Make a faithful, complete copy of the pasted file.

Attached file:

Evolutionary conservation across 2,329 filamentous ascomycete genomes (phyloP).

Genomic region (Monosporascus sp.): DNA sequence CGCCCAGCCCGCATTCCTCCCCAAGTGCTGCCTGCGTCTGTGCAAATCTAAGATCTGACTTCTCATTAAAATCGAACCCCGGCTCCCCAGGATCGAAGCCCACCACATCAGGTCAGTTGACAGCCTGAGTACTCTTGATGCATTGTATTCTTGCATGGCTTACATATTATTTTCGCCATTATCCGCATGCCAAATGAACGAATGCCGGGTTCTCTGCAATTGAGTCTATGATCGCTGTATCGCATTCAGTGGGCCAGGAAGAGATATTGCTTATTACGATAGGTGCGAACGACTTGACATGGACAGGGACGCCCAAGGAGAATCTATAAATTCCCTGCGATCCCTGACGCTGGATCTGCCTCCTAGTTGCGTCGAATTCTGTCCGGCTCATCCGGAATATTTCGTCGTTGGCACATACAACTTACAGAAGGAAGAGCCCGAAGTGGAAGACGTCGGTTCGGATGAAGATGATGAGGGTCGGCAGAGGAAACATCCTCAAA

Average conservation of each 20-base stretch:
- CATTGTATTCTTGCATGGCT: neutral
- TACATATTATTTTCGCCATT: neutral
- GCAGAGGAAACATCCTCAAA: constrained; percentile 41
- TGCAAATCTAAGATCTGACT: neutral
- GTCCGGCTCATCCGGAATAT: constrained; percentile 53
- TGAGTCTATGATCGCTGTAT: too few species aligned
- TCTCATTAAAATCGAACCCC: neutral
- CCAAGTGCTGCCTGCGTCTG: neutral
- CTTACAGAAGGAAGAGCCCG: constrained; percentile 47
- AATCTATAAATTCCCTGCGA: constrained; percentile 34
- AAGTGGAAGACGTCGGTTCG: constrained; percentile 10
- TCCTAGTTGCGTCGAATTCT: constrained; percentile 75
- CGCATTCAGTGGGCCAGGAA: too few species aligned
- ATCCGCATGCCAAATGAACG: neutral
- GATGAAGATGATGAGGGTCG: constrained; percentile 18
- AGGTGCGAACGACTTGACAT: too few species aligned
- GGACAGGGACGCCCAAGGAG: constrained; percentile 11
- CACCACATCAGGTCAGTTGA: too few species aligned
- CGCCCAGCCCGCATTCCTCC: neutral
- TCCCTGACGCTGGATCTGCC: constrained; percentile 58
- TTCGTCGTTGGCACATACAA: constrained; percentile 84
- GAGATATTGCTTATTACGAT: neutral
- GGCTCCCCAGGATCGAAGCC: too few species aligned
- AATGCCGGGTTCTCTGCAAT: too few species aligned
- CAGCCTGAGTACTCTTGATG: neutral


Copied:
Evolutionary conservation across 2,329 filamentous ascomycete genomes (phyloP).

Genomic region (Monosporascus sp.): DNA sequence CGCCCAGCCCGCATTCCTCCCCAAGTGCTGCCTGCGTCTGTGCAAATCTAAGATCTGACTTCTCATTAAAATCGAACCCCGGCTCCCCAGGATCGAAGCCCACCACATCAGGTCAGTTGACAGCCTGAGTACTCTTGATGCATTGTATTCTTGCATGGCTTACATATTATTTTCGCCATTATCCGCATGCCAAATGAACGAATGCCGGGTTCTCTGCAATTGAGTCTATGATCGCTGTATCGCATTCAGTGGGCCAGGAAGAGATATTGCTTATTACGATAGGTGCGAACGACTTGACATGGACAGGGACGCCCAAGGAGAATCTATAAATTCCCTGCGATCCCTGACGCTGGATCTGCCTCCTAGTTGCGTCGAATTCTGTCCGGCTCATCCGGAATATTTCGTCGTTGGCACATACAACTTACAGAAGGAAGAGCCCGAAGTGGAAGACGTCGGTTCGGATGAAGATGATGAGGGTCGGCAGAGGAAACATCCTCAAA

Average conservation of each 20-base stretch:
- CATTGTATTCTTGCATGGCT: neutral
- TACATATTATTTTCGCCATT: neutral
- GCAGAGGAAACATCCTCAAA: constrained; percentile 41
- TGCAAATCTAAGATCTGACT: neutral
- GTCCGGCTCATCCGGAATAT: constrained; percentile 53
- TGAGTCTATGATCGCTGTAT: too few species aligned
- TCTCATTAAAATCGAACCCC: neutral
- CCAAGTGCTGCCTGCGTCTG: neutral
- CTTACAGAAGGAAGAGCCCG: constrained; percentile 47
- AATCTATAAATTCCCTGCGA: constrained; percentile 34
- AAGTGGAAGACGTCGGTTCG: constrained; percentile 10
- TCCTAGTTGCGTCGAATTCT: constrained; percentile 75
- CGCATTCAGTGGGCCAGGAA: too few species aligned
- ATCCGCATGCCAAATGAACG: neutral
- GATGAAGATGATGAGGGTCG: constrained; percentile 18
- AGGTGCGAACGACTTGACAT: too few species aligned
- GGACAGGGACGCCCAAGGAG: constrained; percentile 11
- CACCACATCAGGTCAGTTGA: too few species aligned
- CGCCCAGCCCGCATTCCTCC: neutral
- TCCCTGACGCTGGATCTGCC: constrained; percentile 58
- TTCGTCGTTGGCACATACAA: constrained; percentile 84
- GAGATATTGCTTATTACGAT: neutral
- GGCTCCCCAGGATCGAAGCC: too few species aligned
- AATGCCGGGTTCTCTGCAAT: too few species aligned
- CAGCCTGAGTACTCTTGATG: neutral